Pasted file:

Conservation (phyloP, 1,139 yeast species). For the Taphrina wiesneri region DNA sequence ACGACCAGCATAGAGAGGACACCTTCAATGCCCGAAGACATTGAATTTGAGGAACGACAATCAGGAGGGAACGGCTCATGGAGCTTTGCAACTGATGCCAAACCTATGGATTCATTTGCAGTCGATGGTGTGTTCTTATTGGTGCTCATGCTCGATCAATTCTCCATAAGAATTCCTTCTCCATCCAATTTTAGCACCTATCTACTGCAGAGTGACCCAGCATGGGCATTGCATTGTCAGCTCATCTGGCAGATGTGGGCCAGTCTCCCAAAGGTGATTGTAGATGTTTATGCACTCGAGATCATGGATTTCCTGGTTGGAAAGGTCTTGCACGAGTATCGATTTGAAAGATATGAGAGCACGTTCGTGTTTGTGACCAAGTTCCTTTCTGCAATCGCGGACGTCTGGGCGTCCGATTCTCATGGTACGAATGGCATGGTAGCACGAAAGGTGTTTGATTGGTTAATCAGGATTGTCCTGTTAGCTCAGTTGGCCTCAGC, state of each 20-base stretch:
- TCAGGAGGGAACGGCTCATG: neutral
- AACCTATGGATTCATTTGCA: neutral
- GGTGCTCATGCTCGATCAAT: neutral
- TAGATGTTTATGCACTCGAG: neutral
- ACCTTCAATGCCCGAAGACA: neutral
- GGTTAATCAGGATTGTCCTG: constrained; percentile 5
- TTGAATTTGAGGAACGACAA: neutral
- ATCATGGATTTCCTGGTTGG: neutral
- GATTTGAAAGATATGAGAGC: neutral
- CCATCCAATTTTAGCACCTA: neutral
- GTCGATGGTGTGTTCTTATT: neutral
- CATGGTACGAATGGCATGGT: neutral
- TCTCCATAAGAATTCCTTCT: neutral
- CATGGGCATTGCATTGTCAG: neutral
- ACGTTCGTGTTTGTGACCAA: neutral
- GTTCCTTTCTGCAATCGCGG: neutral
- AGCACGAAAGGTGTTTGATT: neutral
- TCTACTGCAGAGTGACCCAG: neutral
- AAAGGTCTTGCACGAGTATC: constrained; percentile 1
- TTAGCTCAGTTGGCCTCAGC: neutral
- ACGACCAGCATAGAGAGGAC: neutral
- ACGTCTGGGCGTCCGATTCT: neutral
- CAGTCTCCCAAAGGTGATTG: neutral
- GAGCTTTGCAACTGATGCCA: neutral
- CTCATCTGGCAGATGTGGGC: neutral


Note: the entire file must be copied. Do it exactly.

Conservation (phyloP, 1,139 yeast species). For the Taphrina wiesneri region DNA sequence ACGACCAGCATAGAGAGGACACCTTCAATGCCCGAAGACATTGAATTTGAGGAACGACAATCAGGAGGGAACGGCTCATGGAGCTTTGCAACTGATGCCAAACCTATGGATTCATTTGCAGTCGATGGTGTGTTCTTATTGGTGCTCATGCTCGATCAATTCTCCATAAGAATTCCTTCTCCATCCAATTTTAGCACCTATCTACTGCAGAGTGACCCAGCATGGGCATTGCATTGTCAGCTCATCTGGCAGATGTGGGCCAGTCTCCCAAAGGTGATTGTAGATGTTTATGCACTCGAGATCATGGATTTCCTGGTTGGAAAGGTCTTGCACGAGTATCGATTTGAAAGATATGAGAGCACGTTCGTGTTTGTGACCAAGTTCCTTTCTGCAATCGCGGACGTCTGGGCGTCCGATTCTCATGGTACGAATGGCATGGTAGCACGAAAGGTGTTTGATTGGTTAATCAGGATTGTCCTGTTAGCTCAGTTGGCCTCAGC, state of each 20-base stretch:
- TCAGGAGGGAACGGCTCATG: neutral
- AACCTATGGATTCATTTGCA: neutral
- GGTGCTCATGCTCGATCAAT: neutral
- TAGATGTTTATGCACTCGAG: neutral
- ACCTTCAATGCCCGAAGACA: neutral
- GGTTAATCAGGATTGTCCTG: constrained; percentile 5
- TTGAATTTGAGGAACGACAA: neutral
- ATCATGGATTTCCTGGTTGG: neutral
- GATTTGAAAGATATGAGAGC: neutral
- CCATCCAATTTTAGCACCTA: neutral
- GTCGATGGTGTGTTCTTATT: neutral
- CATGGTACGAATGGCATGGT: neutral
- TCTCCATAAGAATTCCTTCT: neutral
- CATGGGCATTGCATTGTCAG: neutral
- ACGTTCGTGTTTGTGACCAA: neutral
- GTTCCTTTCTGCAATCGCGG: neutral
- AGCACGAAAGGTGTTTGATT: neutral
- TCTACTGCAGAGTGACCCAG: neutral
- AAAGGTCTTGCACGAGTATC: constrained; percentile 1
- TTAGCTCAGTTGGCCTCAGC: neutral
- ACGACCAGCATAGAGAGGAC: neutral
- ACGTCTGGGCGTCCGATTCT: neutral
- CAGTCTCCCAAAGGTGATTG: neutral
- GAGCTTTGCAACTGATGCCA: neutral
- CTCATCTGGCAGATGTGGGC: neutral